FE Analytics defines funds within the ACS Commodity & Energy Sector as those which invest the majority of their assets in commodity/energy-based securities such as precious metals, coal, gas and oil.
Since its nadir in February 2016, the sector itself has risen a very impressive 44 per cent, while over the past three years there have been three standout performers within this sector.
These are the Terra Capital – Natural Resources strategy, which has returned a whopping 105.54 per cent, the Select – Baker Steel Gold fund, which has returned 77.97 per cent, and the BT – Classic Investment BT Natural Resources strategy, which has returned 70.85 per cent.
But what have been the drivers behind this impressive performance within the energy and commodities space?
According to Ben Goodwin, a portfolio manager/analyst at Merlon Capital Partners, the upswing in the commodities sector has been driven by a combination of Chinese credit stimulus, coupled with policies driving supply discipline.
“Chinese credit stimulus was driven as a relatively standard response by Beijing, which has now seen three strong credit impulses since the Global Financial Crisis,” Goodwin said.
“Supply policies within China have also been a significant driver of stronger commodity markets, in particular steel and coal. China has removed around 150mt of steel capacity, which enables stronger pricing, exacerbated by the removal of more than 50mt of previously unreported induction furnace production.
However, the outlook for commodities, over the near term at least, couldn’t exactly be described as rosy. Following a strong start to the year, the outlook for commodities has become increasingly challenged as multiple headwinds have started to emerge, according to Saxo Bank.
Saxo’s head of commodity strategy, Ole Hansen, said in the bank’s most recent quarterly outlook that the second half of 2019 could see crude oil initially supported by strong demand as well as continued geopolitical risks related to supply concerns from Venezuela and Iran as the deadline for the implementation of US sanctions approaches.
These concerns may, however, eventually be replaced by a shifting focus towards demand growth, which could begin to slow down among emerging market economies, Hansen said.
Merlon Partners’ Goodwin also pointed out that China’s economy, and particularly fixed asset investment, is slowing.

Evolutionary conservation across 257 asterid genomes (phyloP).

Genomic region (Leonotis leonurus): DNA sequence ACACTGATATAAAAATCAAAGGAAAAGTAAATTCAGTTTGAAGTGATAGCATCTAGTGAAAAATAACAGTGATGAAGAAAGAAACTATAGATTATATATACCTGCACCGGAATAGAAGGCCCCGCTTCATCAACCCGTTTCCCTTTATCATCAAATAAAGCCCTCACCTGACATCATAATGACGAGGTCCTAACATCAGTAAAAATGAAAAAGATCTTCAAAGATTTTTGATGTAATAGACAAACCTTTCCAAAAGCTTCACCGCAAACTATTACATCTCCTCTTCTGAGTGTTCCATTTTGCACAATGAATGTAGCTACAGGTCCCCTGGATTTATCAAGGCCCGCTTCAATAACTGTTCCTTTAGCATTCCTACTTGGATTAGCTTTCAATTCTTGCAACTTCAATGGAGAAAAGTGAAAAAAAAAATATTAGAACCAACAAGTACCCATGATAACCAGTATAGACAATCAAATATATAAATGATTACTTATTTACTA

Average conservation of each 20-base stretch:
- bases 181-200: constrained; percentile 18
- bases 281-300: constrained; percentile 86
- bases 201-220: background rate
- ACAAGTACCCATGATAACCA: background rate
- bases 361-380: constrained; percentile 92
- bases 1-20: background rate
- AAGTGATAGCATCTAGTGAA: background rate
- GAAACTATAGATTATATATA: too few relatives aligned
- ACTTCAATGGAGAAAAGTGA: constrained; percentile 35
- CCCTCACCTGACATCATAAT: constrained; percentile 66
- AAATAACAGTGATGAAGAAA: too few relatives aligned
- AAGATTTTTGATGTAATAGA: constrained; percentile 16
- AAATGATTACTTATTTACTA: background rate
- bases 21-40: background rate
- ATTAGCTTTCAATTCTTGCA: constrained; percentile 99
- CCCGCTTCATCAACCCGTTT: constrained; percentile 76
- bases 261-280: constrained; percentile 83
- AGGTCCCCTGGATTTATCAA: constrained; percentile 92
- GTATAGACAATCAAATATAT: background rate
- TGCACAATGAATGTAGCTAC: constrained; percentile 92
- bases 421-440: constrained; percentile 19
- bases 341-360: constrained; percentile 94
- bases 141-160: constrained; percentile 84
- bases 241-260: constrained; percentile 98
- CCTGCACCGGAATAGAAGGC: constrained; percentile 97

“Fixed asset investment has grown by 6.1 per cent year on year, which is the slowest rate of growth since 1996. Driving this is China’s desire to deleverage, with debt to GDP at levels approaching 300 per cent, which is high even for developed markets,” he said.
“Should this deleveraging effort be maintained in the face of slowing GDP growth, we can expect demand growth for industrial commodities such as iron ore, copper and aluminium, to continue to moderate.”
When it comes to gold, Saxo’s Hansen said the precious metal’s performance turned sharply lower during June as it struggled to find a defence against the stronger dollar and as Fed chair Powell maintained his hawkish stance on the continued normalisation of US rates.
Three quarters of gains were reversed after traders grew frustrated following the yellow metal’s inability to break key resistance above $1,360/oz on multiple occasions.
However, Hansen said the deteriorating outlook during June has challenged but not destroyed the bank’s positive outlook for gold.
“Gold’s negative correlation to the dollar remains a key challenge in the short term but given the short- to medium-term dollar-negative outlook, we believe this headwind will fade over the coming quarter.”
But regardless of the both the headwinds and tailwinds that may be blowing within the space, Goodwin cautions that even the largest, and most highly regarded companies operating in the commodities and energy sector can be highly cash destructive at times.
Caution is therefore warranted.
However, he said there are times when companies are trading at levels below which they do not reflect the level of cash that they can generate in normal economic conditions. And when trading at these levels, this may provide a strong rationale for investing.
Regardless, it is Goodwin’s belief that a minimum sustained exposure to the sector, without regard to valuation, volatility and its periods of cash destruction, is not an appropriate strategy.
Goodwin also pointed out that energy consumption tends to rise over time, even as economies mature. In contrast, many industrial commodities tend to require heavy fixed asset investment in infrastructure and real estate to drive growth.
“Once such a development phase is over, these commodities tend to move into oversupply, while demand for energy, such as gas and oil, can continue to rise,” he said.
“As such, a passive exposure to both can result in inferior long-term returns to investors.”